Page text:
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How do I Become a Radar Technician?

Patrick Wensink
By
Updated Mar 02, 2024
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A radar technician is an on-site expert in the ways of all radar electronics. Radar technicians are found in many government and civilian industries. If you want to become a radar technician, you will need a strong mind for electronics, proper training and an ability to make quick decisions. Your work will help countless communication and defense systems function properly.

Education is an important element to your success if you want to become a radar technician. Most technicians are required to have at least an associate's degree in electronics technology and some advanced jobs require a bachelor's degree. One way to attain the technological training, physics knowledge and radar insight without school is to work with radar systems in the military. This is a popular choice, because branches of the military usually have very high-tech equipment and a knowledgeable staff to train you in the many duties of a radar technician.

Your duties, when you become a radar technician, will be fairly diverse but always will revolve around radar systems. Your primary job is radar installation and setup, because you will be the on-site expert and will have the proper knowledge of hooking up tracking equipment to a computer system. You also will need to be very knowledgeable in radar repair, because you likely will be one of the few people on the staff who understand how these complex systems operate and how best to troubleshoot them. Those two jobs are very common responsibilities for a radar technician, but many times, you also will be responsible for monitoring different radio bands, working as a satellite tracker and other data-related responsibilities.

In order to be successful when you become a radar technician, you will need to have several skills to complement your daily duties. Strong organizational skill is a must because you frequently will be repairing and monitoring several systems at once and must have a routine for ensuring that each one is properly cared for. You likely will be the only technician on duty, unless you work for a very large operation, and you must be able to work independently and make decisions on your own. Also, you will need strong communication skills in order to properly write reports and consult coworkers on technical radar terms in language that everyone can understand.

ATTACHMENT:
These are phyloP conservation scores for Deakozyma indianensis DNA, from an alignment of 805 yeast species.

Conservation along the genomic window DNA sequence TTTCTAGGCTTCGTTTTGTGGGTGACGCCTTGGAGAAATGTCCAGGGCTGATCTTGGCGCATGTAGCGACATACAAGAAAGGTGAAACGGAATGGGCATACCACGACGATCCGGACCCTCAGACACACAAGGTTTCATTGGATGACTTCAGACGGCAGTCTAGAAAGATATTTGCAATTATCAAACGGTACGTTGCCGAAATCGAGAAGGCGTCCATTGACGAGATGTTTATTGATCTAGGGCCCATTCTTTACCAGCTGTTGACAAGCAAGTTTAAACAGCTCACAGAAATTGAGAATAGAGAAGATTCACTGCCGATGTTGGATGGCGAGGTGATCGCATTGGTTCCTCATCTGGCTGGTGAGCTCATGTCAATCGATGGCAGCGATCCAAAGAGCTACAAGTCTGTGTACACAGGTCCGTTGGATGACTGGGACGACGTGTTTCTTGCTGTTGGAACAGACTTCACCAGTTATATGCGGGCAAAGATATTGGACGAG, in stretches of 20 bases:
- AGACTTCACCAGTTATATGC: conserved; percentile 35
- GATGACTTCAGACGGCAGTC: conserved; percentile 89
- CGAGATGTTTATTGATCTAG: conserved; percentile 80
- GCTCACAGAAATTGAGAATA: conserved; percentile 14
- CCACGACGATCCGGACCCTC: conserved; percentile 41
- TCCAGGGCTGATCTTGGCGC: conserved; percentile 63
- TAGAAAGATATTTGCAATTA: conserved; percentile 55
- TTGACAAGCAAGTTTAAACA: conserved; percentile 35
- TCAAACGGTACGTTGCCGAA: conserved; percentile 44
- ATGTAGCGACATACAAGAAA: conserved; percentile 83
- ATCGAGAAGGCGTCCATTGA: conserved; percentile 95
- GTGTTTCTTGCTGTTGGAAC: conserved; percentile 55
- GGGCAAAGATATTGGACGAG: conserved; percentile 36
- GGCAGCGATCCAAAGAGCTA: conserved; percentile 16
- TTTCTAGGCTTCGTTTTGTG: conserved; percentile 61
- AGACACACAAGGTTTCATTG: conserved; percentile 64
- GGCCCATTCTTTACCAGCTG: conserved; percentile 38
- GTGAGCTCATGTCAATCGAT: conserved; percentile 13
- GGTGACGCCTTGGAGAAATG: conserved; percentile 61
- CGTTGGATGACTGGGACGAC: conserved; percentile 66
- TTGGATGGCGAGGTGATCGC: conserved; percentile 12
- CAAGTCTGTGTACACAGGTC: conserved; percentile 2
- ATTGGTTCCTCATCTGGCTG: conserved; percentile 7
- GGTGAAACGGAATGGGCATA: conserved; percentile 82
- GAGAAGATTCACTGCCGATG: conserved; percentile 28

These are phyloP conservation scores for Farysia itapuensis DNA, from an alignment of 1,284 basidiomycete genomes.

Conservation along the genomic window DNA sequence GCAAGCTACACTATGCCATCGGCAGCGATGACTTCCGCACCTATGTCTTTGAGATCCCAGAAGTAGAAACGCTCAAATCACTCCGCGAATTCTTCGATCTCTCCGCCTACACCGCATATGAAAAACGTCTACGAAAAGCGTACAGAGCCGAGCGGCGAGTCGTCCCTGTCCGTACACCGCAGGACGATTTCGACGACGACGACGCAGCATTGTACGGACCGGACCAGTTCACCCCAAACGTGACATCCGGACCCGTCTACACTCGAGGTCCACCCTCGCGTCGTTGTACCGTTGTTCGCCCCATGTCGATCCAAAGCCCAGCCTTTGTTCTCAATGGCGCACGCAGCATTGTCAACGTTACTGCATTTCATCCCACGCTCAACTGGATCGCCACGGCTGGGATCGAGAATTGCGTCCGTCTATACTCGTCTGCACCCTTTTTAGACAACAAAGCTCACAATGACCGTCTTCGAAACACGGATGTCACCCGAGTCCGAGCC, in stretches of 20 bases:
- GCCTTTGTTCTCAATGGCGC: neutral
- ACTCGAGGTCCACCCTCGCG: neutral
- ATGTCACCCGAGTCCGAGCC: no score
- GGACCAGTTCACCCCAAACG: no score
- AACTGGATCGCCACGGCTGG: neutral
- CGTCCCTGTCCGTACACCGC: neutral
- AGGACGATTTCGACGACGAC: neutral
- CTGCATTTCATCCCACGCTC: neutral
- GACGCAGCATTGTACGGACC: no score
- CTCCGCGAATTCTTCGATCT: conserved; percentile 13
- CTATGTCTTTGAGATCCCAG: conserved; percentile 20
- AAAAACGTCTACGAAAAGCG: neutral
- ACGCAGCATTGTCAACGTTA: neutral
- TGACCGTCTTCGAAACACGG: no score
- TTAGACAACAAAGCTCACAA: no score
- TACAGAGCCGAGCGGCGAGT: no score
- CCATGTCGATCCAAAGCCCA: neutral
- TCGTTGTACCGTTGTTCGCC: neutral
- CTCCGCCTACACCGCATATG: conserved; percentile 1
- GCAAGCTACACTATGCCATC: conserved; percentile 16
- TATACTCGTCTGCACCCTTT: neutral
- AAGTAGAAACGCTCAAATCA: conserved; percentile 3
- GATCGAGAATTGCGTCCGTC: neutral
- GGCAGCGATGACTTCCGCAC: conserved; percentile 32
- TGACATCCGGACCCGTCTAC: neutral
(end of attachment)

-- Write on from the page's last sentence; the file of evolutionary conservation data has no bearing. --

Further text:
Your education, skills and work can take you to many working environments when you become a radar technician. Government agencies probably are the most likely place for employment in this type of job. Military installations, space exploration departments and more all utilize radar technology. Some civilian companies also use radars, especially communication firms that utilize satellite technology.

Practical Adult Insights is dedicated to providing accurate and trustworthy information. We carefully select reputable sources and employ a rigorous fact-checking process to maintain the highest standards. To learn more about our commitment to accuracy, read our editorial process.
Patrick Wensink
By Patrick Wensink
Patrick Wensink, a bestselling novelist and nonfiction writer, captivates readers with his engaging style across various genres and platforms. His work has been featured in major publications, including attention from The New Yorker. With a background in communication management, Wensink brings a unique perspective to his writing, crafting compelling narratives that resonate with audiences.
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Patrick Wensink
Patrick Wensink
Patrick Wensink, a bestselling novelist and nonfiction writer, captivates readers with his engaging style across various...
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